Injuries/Damages: Termite treatment

July 11, 2017
Back to TopCommentsE-mailPrintBookmark and Share
Trial Report

Name of Case: John and Janice Gresser, et al. v. Reliable Exterminators, Inc.
Court Case Number: 79D01-0403-CT-00025
Injuries: physical, neurological and neuro-behavioral problems
Court: Tippecanoe Superior Court I
Court Date: May 15, 2017-June 14, 2017
Trial Type: Jury trial
Judge: Special Judge Robert H. Hall
Disposition: Jury verdict for defendant
Plaintiff Attorneys: Zoe Littlepage and Rainey Booth (Houston, TX); Michael Stapleton (Lafayette, IN), Roger Pardieck (Seymour, IN)
Defendant Attorneys: Lonnie D. Johnson and Belinda R. Johnson-Hurtado (Bloomington, IN)
Insurance: Allianz Global Corporate & Specialty (AGCS)

Case Information:  On June 15, 2017, after a five-week trial, a jury in Lafayette, Indiana, returned a unanimous defense verdict in the face of a $10M damage request by plaintiffs in the matter of Gresser v. Reliable Exterminators. Lonnie D. Johnson and Belinda R. Johnson-Hurtado litigated the case for over 10 years before it went to trial. In January 2000, the defendant was hired by ReMax to inspect a house in West Lafayette for termites. The house was then treated in February 2000 with Dursban TC — a termiticide containing an organophosphate called chlorpyrifos. The next year, John and Janice Gresser moved into the home with their two young daughters. They moved out of the house in 2002. Thereafter in 2004, the Gressers sued various defendants, only one of which remained for the trial that began on May 15, 2017.  Plaintiffs claimed that the home had been unnecessarily treated and improperly treated.  Plaintiffs’ damage claims at trial focused on the girls’ alleged permanent physical, neurological and neuro-behavioral problems claimed to have been caused by exposure to the chlorpyrifos in the home. The defense focused on medical causation issues as well as evidence from the Indiana State Chemist and others which found no evidence of improper application of the product in the home. After testimony from 47 witnesses and a request from plaintiffs’ counsel for a jury award of $10 million, the jury returned a complete defense verdict.


Post a comment to this story

We reserve the right to remove any post that we feel is obscene, profane, vulgar, racist, sexually explicit, abusive, or hateful.
You are legally responsible for what you post and your anonymity is not guaranteed.
Posts that insult, defame, threaten, harass or abuse other readers or people mentioned in Indiana Lawyer editorial content are also subject to removal. Please respect the privacy of individuals and refrain from posting personal information.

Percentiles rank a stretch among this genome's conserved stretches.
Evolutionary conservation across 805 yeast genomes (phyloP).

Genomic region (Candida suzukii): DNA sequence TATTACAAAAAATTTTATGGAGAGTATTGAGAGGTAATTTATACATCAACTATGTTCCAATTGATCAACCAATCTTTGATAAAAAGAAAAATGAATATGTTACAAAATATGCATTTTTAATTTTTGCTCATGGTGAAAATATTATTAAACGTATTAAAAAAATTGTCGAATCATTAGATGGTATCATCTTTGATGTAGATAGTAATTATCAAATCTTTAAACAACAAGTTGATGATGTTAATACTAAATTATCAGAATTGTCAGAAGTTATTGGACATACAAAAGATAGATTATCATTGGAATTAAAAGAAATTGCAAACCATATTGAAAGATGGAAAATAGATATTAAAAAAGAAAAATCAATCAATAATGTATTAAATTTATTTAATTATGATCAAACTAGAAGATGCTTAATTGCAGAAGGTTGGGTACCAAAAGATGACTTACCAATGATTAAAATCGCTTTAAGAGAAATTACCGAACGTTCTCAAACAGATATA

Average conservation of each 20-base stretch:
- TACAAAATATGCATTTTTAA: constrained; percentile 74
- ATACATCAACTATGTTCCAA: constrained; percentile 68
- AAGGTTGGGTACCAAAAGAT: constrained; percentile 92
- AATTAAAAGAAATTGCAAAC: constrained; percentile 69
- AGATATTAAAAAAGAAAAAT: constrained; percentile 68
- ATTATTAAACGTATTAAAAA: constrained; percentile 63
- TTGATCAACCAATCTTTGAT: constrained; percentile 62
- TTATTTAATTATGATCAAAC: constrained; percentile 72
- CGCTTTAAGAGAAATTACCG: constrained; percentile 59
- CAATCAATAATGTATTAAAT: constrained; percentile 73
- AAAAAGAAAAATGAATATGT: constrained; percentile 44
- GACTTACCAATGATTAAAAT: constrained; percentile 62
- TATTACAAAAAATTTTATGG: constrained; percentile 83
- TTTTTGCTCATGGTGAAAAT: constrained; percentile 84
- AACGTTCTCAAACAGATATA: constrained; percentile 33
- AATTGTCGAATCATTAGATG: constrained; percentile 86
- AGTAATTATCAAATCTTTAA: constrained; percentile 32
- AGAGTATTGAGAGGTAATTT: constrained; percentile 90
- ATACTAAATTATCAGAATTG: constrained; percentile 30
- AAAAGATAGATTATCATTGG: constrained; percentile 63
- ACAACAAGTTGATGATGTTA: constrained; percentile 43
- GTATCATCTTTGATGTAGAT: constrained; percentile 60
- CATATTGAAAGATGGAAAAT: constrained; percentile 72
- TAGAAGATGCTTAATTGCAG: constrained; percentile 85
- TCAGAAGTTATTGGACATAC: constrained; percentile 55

No solicitations, spamming or advertisements are allowed. Readers may post links to other informational websites that are relevant to the topic at hand, but please do not link to objectionable material.
We may remove messages that are unrelated to the topic, encourage illegal activity, use all capital letters or are unreadable.

Messages that are flagged by readers as objectionable will be reviewed and may or may not be removed. Please do not flag a post simply because you disagree with it.

Sponsored by
Subscribe to Indiana Lawyer
  1. Or does the study merely wish they fade away? “It just hasn’t risen substantially in decades,” Joan Williams, director of the Center for WorkLife Law at the University of California Hastings College of the Law told Law360. “What we should be looking for is progress, and that’s not what we’re seeing.” PROGRESS = less white males in leadership. Thus the heading and honest questions here ....

  2. One need not wonder why we are importing sex slaves into North America. Perhaps these hapless victims of human trafficking were being imported for a book of play with the Royal Order of Jesters? Indianapolis hosts these major pervs in a big way .... I wonder what affect they exert on Hoosier politics? And its judiciary? A very interesting program on their history and preferences here:

  3. Joseph Buser, Montgomery County Chief Prosecutor, has been involved in both representing the State of Indiana as Prosecutor while filing as Representing Attorney on behalf of himself and the State of Indiana in Civil Proceedings for seized cash and merchandise using a Verified Complaint For Forfeiture of Motor Vehicle, Us Currency And Reimbursement Of Costs, as is evident in Montgomery County Circuit Court Case Number 54C01-1401-MI-000018, CCS below, seen before Judge Harry Siamas, and filed on 01/13/2014. Sheriff Mark Castille is also named. All three defendants named by summons have prior convictions under Mr. Buser, which as the Indiana Supreme Court, in the opinion of The Matter of Mark R. McKinney, No. 18S00-0905-DI-220, stated that McKinney created a conflict of interest by simultaneously prosecuting drug offender cases while pocketing assets seized from defendants in those cases. All moneys that come from forfeitures MUST go to the COMMON SCHOOL FUND.

  4. I was incarcerated at that time for driving while suspended I have no felonies...i was placed on P block I remember several girls and myself asking about voting that day..and wasn't given a answer or means of voting..we were told after the election who won that was it.

  5. The number one way to reduce suffering would be to ban the breeding of fighting dogs. Fighting dogs maim and kill victim dogs Fighting dogs are the most essential piece of dog fighting Dog fighting will continue as long as fighting dogs are struggling to reach each other and maul another fih.longaphernalia